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£16.5m cash injection for Revolution Bars Group to fight Covid crisis

By Stuart Stone contact

- Last updated on GMT

Funding Revolution: CEO Rob Pitcher says the group is well placed to return to good levels of trading reasonably quickly
Funding Revolution: CEO Rob Pitcher says the group is well placed to return to good levels of trading reasonably quickly

Related tags: Revolution, Alcoholic beverage, Public house, Beer, Bar

Revolution Bars Group has announced that a £16.5m loan provided under the Government’s Coronavirus Large Business Interruption Loan Scheme (CLBILS) will help the operator survive the novel coronavirus emergency.

In a banking facilities update today (26 May), the operator of 74 bars trading under its Revolution and Revolución de Cuba brands revealed that NatWest had agreed to further increase its overall debt facilities using the Government’s CLBILS.

As previously reported by The Morning Advertiser ​(MA​) on 14 April, Revolution announced its lending bank had agreed to increase its overdraft facility​ from £21m to £30m until 31 August 2020. 

The group added that from the start of September, this facility would be reduced to £24m following an assumed recommencement of trade in July 2020.

However, in its latest show of financial support, NatWest will provide the group with a £16.5m term loan maturing on 30 June 2023, when it will need to be repaid or refinanced. The loan will be amortised by £1m per annum with the first repayment occurring in June 2021.  

With the new facilities in place, the group’s total debt now stands at £37.5m until June 2021 when it will reduce to £35.5m until at least June 2022.

Stable financial position

As part of its strategy to ensure the long-term future of its business, Revolution Bars Group announced on 14 April that it had furloughed 2,775 members of staff – 98% of its workforce – and halved the salaries of its CEO, CFO and non-executive directors alongside broader pay reductions for senior staff members still at work.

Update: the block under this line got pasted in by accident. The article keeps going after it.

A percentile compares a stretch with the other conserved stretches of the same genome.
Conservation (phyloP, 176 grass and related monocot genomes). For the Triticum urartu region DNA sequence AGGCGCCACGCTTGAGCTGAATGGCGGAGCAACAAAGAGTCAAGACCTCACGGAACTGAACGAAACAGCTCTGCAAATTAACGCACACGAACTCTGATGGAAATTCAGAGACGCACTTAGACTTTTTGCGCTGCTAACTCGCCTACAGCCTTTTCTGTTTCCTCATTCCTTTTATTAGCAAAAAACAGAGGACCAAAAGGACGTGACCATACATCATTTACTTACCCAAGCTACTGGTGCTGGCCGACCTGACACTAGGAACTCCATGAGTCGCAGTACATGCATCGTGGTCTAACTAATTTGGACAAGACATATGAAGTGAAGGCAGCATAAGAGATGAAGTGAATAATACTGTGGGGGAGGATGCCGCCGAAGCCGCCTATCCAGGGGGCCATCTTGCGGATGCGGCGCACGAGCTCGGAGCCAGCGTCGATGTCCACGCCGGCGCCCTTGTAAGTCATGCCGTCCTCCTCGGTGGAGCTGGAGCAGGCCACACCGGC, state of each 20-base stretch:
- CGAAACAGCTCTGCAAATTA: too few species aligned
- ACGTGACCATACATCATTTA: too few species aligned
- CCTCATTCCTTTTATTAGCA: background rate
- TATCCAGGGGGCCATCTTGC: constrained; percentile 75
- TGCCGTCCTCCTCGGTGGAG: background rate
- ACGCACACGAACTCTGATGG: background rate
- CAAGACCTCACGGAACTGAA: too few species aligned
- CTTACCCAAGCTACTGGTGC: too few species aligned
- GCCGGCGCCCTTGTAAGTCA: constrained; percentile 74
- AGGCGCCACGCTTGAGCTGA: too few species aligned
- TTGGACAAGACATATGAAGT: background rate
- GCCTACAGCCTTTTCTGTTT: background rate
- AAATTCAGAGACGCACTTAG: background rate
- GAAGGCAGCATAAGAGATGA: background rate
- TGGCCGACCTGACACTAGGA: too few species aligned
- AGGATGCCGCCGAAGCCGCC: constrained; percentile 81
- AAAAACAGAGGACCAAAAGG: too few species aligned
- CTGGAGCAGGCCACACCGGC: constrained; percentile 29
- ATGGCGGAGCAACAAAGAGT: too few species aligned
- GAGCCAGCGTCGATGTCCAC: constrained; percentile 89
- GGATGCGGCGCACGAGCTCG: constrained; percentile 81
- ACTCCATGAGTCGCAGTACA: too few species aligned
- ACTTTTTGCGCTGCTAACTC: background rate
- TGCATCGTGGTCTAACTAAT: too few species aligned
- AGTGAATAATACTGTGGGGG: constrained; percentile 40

The same statement also confirmed the group had cut its running costs to approximately £400,000 per week.

While Revolution’s net debt stands at £22m, its board is confident that the group will have sufficient liquidity for the foreseeable future – even if its trade is negatively impacted by Covid-19 once sites reopen. 

“Again, we welcome and are delighted with the additional support from NatWest,” Revolution's CEO Rob Pitcher explained. “They continue to act as a true partner to our business and this decisive action will enable us to emerge from this crisis in a financially stable position.

“When restrictions are lifted, we will reopen with much caution – prioritising the health and safety of our employees and guests above all else. 

“However, with the security of a stable financial position and underpinned by our young guest base, we believe the group is well placed to return to good levels of trading reasonably quickly.”

As part of its revised facilities, Revolution has also cancelled the pavement of dividends while the group’s term loan remains outstanding in line with the CLBILS terms and conditions.

Revolution’s additional funding follows news that Lincolnshire-based specialist hotel and coaching inn operator, The Coaching Inn Group, had see an additional £2.5m in funding approved under the Government-backed Coronavirus Business Interruption Loan Scheme (CBILS).

Read the latest digital edition of The Morning Advertiser​ – for free – by clicking here​.

Related topics: MA500 Business Club, UnitedWeStand

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